Earlier this month some lovely folks at Blacker Yarns sent me some yarns to try in celebration of Wovember. I wanted to swatch these and post sooner, but I got caught up in my NaKniSweMo sweater goals and then the holiday. I finally got a chance to swatch the yarns this weekend, so I thought I would share my thoughts. This was a fun yarn tasting because I had never heard of or worked with some of these types of breeds. Most of these are wooly wools. I’m used to lots of merino or many times I just don’t know what type of wool is in the yarn. These were pretty specific and were often pure blends. This first tan one was Pure North Ronaldsay. It’s an Aran weight and the color is natural. The label also says it’s woollen spun. As a non-spinner I don’t know the difference between woollen and worsted spun, but it’s nice that the info is provided. This one had great stitch definition and felt like it would make a fabulous winter sweater or outer garment. It’s not super soft, so it might require a layer underneath. I loved the natural heathered look of the yarn and the thick wooly feel while I knit it. This turquoise yarn (color=Over-Dyed Turquoise) is a Pure Shetland and is also woollen spun. It’s definitely softer than the Pure North Ronaldsay. I wouldn’t hesitate to wear this next to the skin. It’s about the same level of softness and weight as Rowan Felted Tweed if you’re familiar with that yarn. I loved this color so much. There is a slight heathering to this yarn as well, and this picture doesn’t do that justice. It has a subtle grey mixed in with the gorgeous turquoise. I knit this swatch on a 3 mm needle. I’d call it a DK or sport weight yarn. It seems like it would be fantastic for a fair isle project, and I might mix it with the next yarn and do just that. This is Pure Dark Wensleydale, a DK weight yarn in a natural color that is worsted spun. It has a bit more sheen than the previous two yarns. It’s got a bit more of a wild feeling. Something about the feel and texture reminds me of mohair a bit. This yarn seems like it would have wonderful drape for a garment. I could see myself making a Breezy Cardigan out of this because I think the drape would be elegant for those oversized blanket-like sweater fronts.This is Pure Bluefaced Leicester. Again, the color is natural, and this one is called a 4 ply, but I’d call it a fingering weight probably. This one was the softest of the bunch and had a lovely bit of a halo in the swatch. This one feels soft enough for baby garments or anything really. I love it and I want much much more of it. This one was worsted spun. I have only worked with BFLs for socks (as far as I know), but I would love to use this for larger garments.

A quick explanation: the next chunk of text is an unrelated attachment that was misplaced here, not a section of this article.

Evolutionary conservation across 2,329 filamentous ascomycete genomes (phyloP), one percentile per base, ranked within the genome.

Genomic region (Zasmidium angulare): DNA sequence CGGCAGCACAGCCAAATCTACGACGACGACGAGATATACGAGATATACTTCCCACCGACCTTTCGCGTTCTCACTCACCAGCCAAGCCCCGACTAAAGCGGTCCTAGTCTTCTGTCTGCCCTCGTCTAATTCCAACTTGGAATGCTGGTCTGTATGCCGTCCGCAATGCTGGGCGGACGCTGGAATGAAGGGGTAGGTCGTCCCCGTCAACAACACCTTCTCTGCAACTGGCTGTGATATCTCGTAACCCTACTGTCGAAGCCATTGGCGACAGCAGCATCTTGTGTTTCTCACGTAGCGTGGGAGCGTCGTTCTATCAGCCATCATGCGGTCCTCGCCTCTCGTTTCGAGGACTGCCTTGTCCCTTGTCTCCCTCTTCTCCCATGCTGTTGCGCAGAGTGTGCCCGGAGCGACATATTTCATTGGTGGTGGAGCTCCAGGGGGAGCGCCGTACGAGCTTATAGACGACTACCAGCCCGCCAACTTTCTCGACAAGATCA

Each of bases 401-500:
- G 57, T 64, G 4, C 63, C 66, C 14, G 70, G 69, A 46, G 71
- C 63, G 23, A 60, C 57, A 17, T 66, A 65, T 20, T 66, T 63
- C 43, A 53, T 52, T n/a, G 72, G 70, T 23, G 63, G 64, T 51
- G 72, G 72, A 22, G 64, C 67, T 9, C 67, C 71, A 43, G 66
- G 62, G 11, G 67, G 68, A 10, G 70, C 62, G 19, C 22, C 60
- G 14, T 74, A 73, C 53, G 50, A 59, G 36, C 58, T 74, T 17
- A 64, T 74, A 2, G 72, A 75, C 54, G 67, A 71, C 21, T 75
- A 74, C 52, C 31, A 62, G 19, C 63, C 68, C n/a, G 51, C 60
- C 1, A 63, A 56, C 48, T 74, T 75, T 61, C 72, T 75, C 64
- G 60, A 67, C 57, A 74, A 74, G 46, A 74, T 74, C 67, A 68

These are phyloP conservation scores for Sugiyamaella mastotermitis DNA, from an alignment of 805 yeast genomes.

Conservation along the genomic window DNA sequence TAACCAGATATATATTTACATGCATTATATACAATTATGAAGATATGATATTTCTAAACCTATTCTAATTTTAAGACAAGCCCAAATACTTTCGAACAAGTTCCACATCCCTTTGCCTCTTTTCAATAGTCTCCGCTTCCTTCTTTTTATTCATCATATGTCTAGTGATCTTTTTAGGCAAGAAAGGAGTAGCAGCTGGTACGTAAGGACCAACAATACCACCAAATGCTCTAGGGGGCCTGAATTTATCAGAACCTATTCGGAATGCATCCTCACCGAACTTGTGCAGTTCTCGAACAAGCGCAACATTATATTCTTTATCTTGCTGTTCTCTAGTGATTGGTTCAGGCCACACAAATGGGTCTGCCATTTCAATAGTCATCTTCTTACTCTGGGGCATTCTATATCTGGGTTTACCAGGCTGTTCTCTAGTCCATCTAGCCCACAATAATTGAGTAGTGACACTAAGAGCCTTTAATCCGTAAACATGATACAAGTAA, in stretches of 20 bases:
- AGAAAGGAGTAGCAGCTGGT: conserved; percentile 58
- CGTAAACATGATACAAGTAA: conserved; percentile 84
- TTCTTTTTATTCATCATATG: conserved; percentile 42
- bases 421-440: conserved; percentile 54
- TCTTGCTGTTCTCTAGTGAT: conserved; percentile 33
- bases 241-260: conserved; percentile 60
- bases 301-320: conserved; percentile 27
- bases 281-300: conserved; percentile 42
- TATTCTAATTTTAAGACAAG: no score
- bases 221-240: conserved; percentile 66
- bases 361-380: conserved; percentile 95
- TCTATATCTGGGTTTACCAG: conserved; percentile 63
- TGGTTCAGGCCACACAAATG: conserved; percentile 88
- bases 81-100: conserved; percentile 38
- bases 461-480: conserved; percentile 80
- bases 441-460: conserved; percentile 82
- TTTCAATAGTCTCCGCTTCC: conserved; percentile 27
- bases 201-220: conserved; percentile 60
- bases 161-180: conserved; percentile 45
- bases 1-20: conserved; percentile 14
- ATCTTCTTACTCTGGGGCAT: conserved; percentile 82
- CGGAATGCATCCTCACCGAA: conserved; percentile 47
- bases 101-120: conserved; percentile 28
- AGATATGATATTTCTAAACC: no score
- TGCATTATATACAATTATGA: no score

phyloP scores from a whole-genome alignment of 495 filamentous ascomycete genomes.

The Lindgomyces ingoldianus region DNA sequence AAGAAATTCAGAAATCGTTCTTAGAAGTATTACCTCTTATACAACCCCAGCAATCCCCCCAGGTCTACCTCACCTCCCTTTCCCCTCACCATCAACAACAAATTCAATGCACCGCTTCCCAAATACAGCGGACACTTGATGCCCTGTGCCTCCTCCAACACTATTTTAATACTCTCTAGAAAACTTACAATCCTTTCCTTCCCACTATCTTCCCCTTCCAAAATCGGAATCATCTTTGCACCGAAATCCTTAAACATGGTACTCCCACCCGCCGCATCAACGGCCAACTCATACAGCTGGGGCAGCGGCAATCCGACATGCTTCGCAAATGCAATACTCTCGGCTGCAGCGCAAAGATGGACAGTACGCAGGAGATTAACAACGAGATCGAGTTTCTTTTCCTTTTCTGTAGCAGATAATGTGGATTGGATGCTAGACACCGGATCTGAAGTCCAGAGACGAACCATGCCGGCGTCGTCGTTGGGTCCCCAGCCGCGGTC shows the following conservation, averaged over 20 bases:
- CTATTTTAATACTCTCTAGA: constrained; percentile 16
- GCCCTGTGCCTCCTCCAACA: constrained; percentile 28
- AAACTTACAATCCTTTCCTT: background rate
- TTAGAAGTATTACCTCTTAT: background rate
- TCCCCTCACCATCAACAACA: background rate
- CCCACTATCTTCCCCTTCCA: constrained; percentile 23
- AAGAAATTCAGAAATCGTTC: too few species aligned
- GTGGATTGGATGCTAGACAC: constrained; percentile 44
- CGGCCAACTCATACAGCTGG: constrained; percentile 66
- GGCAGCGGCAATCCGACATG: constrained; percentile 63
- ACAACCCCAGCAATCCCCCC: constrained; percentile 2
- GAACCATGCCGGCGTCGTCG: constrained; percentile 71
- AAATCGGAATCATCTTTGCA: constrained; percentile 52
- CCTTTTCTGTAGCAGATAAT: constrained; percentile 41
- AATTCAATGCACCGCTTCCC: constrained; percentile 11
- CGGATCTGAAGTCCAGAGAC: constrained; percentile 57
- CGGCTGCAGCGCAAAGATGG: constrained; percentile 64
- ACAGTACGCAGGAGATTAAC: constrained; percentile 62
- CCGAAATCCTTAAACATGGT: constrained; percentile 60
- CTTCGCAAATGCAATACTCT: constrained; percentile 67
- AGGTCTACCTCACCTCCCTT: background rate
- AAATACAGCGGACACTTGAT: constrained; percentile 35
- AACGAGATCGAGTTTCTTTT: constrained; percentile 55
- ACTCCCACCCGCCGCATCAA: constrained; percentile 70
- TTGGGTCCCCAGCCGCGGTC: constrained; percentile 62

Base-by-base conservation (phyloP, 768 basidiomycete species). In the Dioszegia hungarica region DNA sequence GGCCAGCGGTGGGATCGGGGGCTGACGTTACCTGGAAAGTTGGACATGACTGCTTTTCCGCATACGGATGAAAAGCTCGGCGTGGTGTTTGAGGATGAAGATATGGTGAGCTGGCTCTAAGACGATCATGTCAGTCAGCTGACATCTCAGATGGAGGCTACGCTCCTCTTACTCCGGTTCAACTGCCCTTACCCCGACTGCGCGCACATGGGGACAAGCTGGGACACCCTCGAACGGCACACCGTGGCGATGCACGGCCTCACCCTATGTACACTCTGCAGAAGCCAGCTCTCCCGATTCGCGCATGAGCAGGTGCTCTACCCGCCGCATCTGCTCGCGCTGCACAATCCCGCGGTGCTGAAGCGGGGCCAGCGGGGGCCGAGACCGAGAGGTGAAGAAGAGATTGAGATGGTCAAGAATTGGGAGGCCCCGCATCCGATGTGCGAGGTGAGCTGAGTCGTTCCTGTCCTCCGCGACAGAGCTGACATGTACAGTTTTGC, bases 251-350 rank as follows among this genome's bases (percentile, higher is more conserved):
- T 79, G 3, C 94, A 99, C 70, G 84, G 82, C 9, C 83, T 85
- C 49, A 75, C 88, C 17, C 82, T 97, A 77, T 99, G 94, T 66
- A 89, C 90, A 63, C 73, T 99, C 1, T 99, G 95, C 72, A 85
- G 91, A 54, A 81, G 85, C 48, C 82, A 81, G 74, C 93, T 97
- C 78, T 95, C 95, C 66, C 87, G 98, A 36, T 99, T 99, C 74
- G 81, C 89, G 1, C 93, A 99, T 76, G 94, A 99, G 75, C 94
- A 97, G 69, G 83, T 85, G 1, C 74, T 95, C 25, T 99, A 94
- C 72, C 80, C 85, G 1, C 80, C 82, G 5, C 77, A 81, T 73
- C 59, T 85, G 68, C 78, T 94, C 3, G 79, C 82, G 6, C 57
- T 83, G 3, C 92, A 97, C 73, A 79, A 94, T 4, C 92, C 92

The yarn above is a Pure Gotland, a woollen spun DK in the color Over-Dyed Plum. This one is not one I would wear next to the skin, but it seems like it would be great as an outer layer or cardigan. It has a lovely bit of sheen and excellent stitch definition. Honestly, this one wasn’t my favorite, partly due to the lack of softness and I’m also not a huge fan of the color. The swatch on a 3 mm needle did have a nice solid feel, and later I realized the needle suggestion for this weight was 4 mm, so it might feel very different on a larger needle.
The final yarn is a blend of Hebridean wool with Mohair. It’s a 4 ply, woollen spun in Over-Dyed Olive Green. It has a nice sheen in the swatch. Mohairs make me itch a little bit, so I think that was affecting my judgement of the softness, but it is a gorgeous yarn nevertheless. This would be another excellent candidate for fair isle projects.
Thank you to to the folks at Blacker Yarns for letting me try out these lovely breeds of wool. They have a wonderful selection of wools and I was really excited to try yarn from some breeds I’d never learned about before.